If we really want to encourage lower income workers to save for retirement:

1. Make Actionable microeconomics a required class in all high schools.  As part of the curriculum students will set up a bank account, set up an IRA and a Roth IRA linked to the bank account, and make projections for retirement income based on a variety of contributions rates and different age start times. Just by having the administration and an account already set up that they know how to use and access will help greatly once they start working, even if no 401K is offered through work.

2. Business owners should change their 401K plans to auto-enroll.  Many already have this set up.  Auto-enrollment with the maximum contribution set up to get the full match makes a major change in enrollment rates.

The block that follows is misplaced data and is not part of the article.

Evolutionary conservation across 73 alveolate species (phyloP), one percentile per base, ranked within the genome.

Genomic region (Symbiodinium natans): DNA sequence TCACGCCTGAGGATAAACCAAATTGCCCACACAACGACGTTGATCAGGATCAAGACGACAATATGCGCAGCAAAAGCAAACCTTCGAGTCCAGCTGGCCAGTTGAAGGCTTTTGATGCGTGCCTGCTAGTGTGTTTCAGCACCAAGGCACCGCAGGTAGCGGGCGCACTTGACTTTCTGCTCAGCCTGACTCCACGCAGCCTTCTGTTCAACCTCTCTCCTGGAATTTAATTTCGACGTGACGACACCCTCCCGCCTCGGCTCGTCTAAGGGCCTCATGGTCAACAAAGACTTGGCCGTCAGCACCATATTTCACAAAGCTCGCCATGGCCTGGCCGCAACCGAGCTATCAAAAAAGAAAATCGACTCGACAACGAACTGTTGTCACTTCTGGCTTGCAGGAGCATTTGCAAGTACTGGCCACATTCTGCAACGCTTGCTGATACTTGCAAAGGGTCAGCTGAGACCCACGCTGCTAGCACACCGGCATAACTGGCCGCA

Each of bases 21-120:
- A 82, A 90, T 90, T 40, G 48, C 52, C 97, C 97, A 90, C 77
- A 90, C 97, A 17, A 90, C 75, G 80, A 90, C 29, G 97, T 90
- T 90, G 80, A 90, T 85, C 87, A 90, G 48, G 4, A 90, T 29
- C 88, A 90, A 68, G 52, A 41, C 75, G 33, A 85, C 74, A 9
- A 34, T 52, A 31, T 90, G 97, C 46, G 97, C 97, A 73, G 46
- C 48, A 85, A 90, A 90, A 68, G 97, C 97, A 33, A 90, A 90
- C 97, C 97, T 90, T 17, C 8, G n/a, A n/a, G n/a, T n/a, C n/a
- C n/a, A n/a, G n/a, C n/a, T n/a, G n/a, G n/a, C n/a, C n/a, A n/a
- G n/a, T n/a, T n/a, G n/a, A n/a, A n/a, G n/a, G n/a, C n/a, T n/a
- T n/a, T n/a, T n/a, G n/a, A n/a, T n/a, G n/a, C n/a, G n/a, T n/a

What do you think of my plan to change the tax deductions for higher earners and increase the retirement savers tax credit? Do you think it would get more people in lower income brackets to save for retirement? What other ideas to you have to help encourage people to save for retirement?

John C. started Action Economics in 2013 as a way to gain more knowledge on personal financial planning and to share that knowledge with others. Action Economics focuses on paying off the house, reducing taxes, and building wealth. John uses the free tool Personal Capital to track his net worth and posts quarterly updates on his finances. Check out the Action Economics archives section for all past posts.